Feedback obtained at the 6-month mark from the students indicated that although the tools were helpful, they had forgotten some of the key points. The concept of providing learning and then reinforcing it is not new and has been shown to be beneficial for students. The opportunity for repeated learning experiences may also decrease the skill decay (Aziza et al., 2013), and repeated exposure to HM in the educational setting can be an effective tool for reducing anxiety and positively affecting academic performance (Aritzeta et al., 2017). Successful learning requires repetitive practice of CR, HM, and simulation using the CUS model accompanied by skilled debriefing sessions from an experienced faculty member or coach. Without deliberate practice, skills may decay or be lost altogether. Learning new skills takes training, experience, practice, and feedback from highly skilled individuals. Participants in this study and in future studies will require lengthier and more frequent sessions to practice interventions to achieve a level of confidence and ability. Ideally, students need expert modeling of these techniques by nursing faculty coupled with repeated opportunities to practice these strategies over an extended period. More research in this area will be needed to determine the dose and timing required for mastery of the technique.
Application for Educators
In this study, combining CR, HM, and simulation using the CUS model was successful in introducing students to the importance of using stress reducing activities and evidence-based communication tools to address uncivil encounters in the patient care environment. These are lifelong self-care skills for all nurses and health care professionals that need to be introduced early and reinforced throughout the nursing curriculum and entry into practice. However, just as nurse educators would not expect students to read about a skill (e.g., sterile dressing changes) without ample opportunity to physically practice the necessary skills to perform the sterile dressing change, likewise students need opportunities to practice stress-reduction and communication skills that have been discussed and taught. Students need repeated dosing and opportunities to practice communication skills over an extended period so that if and when uncivil encounters occur, nurses are more apt to use a practiced and patterned response. Providing students with repeated opportunities to practice these skills throughout their nursing program, from orientation through entry into practice, and combined with meaningful debriefing sessions facilitated by skilled nurse educators is recommended. Nurse educators play a vital role in helping our students learn about nursing care and practice, as well as how to effectively address incivility. Teaching students how to create a positive response using simulation with the CUS model and CR when they are approached in an uncivil manner can address the linkage between incivility and negative impact on patient care.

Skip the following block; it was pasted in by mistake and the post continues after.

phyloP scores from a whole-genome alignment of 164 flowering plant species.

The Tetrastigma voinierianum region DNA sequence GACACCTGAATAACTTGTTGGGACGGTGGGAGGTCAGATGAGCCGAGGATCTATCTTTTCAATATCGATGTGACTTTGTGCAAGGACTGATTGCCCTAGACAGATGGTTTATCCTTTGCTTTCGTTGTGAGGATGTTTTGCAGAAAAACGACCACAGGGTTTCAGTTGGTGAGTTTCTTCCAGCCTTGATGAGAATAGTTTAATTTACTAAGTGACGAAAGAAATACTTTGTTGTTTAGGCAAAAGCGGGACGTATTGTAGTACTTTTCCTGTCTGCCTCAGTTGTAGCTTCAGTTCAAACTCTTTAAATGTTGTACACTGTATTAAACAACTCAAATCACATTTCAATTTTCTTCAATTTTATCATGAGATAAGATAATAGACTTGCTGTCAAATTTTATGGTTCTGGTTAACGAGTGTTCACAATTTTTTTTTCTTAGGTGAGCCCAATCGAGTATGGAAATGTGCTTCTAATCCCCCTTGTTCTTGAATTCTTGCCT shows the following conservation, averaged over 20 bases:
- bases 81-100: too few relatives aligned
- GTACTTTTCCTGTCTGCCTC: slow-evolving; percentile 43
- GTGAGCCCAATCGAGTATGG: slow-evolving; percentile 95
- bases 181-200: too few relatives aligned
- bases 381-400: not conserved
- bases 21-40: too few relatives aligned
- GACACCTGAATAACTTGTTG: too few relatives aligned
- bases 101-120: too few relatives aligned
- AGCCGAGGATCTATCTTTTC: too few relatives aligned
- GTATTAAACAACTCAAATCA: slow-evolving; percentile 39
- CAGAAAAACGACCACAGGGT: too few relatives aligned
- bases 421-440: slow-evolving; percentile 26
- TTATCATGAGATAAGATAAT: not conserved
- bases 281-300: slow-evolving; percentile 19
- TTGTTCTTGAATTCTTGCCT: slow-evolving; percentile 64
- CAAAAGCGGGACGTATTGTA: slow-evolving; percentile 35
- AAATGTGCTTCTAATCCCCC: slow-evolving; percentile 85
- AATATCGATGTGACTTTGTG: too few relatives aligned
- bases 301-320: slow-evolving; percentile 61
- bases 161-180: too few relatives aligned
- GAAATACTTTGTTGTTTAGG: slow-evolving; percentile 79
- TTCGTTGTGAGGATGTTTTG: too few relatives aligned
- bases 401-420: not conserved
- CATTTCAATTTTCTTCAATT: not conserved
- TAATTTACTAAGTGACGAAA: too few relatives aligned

Limitations and Recommendations
Although this study was conducted in only one school of nursing with limited follow-up teaching, the results are promising for this type of educational intervention to mitigate uncivil behaviors in patient care areas. Because the study included only one cohort of prelicensure students from one school of nursing in the United States, the findings may lack generalizability to other academic settings and student populations. Self-report studies, especially those measuring perceptions, lack external validation. Additionally, the study did not have subsequent training/practice sessions to refresh and reinforce tool usage and application. More work is needed to build on this study using training/practice sessions to not only expose the students to the tools but to create extended opportunities for practice and debriefing sessions. Baseline knowledge, skills, and attitudes (KSA) of the learners related to civility, CR, HM, and CUS were not assessed prior to the intervention. Assessing baseline KSAs of the learners prior to implementing the intervention may strengthen further studies. Continued evaluation is needed to determine the long-term impact of this learning activity on nursing practice and patient safety.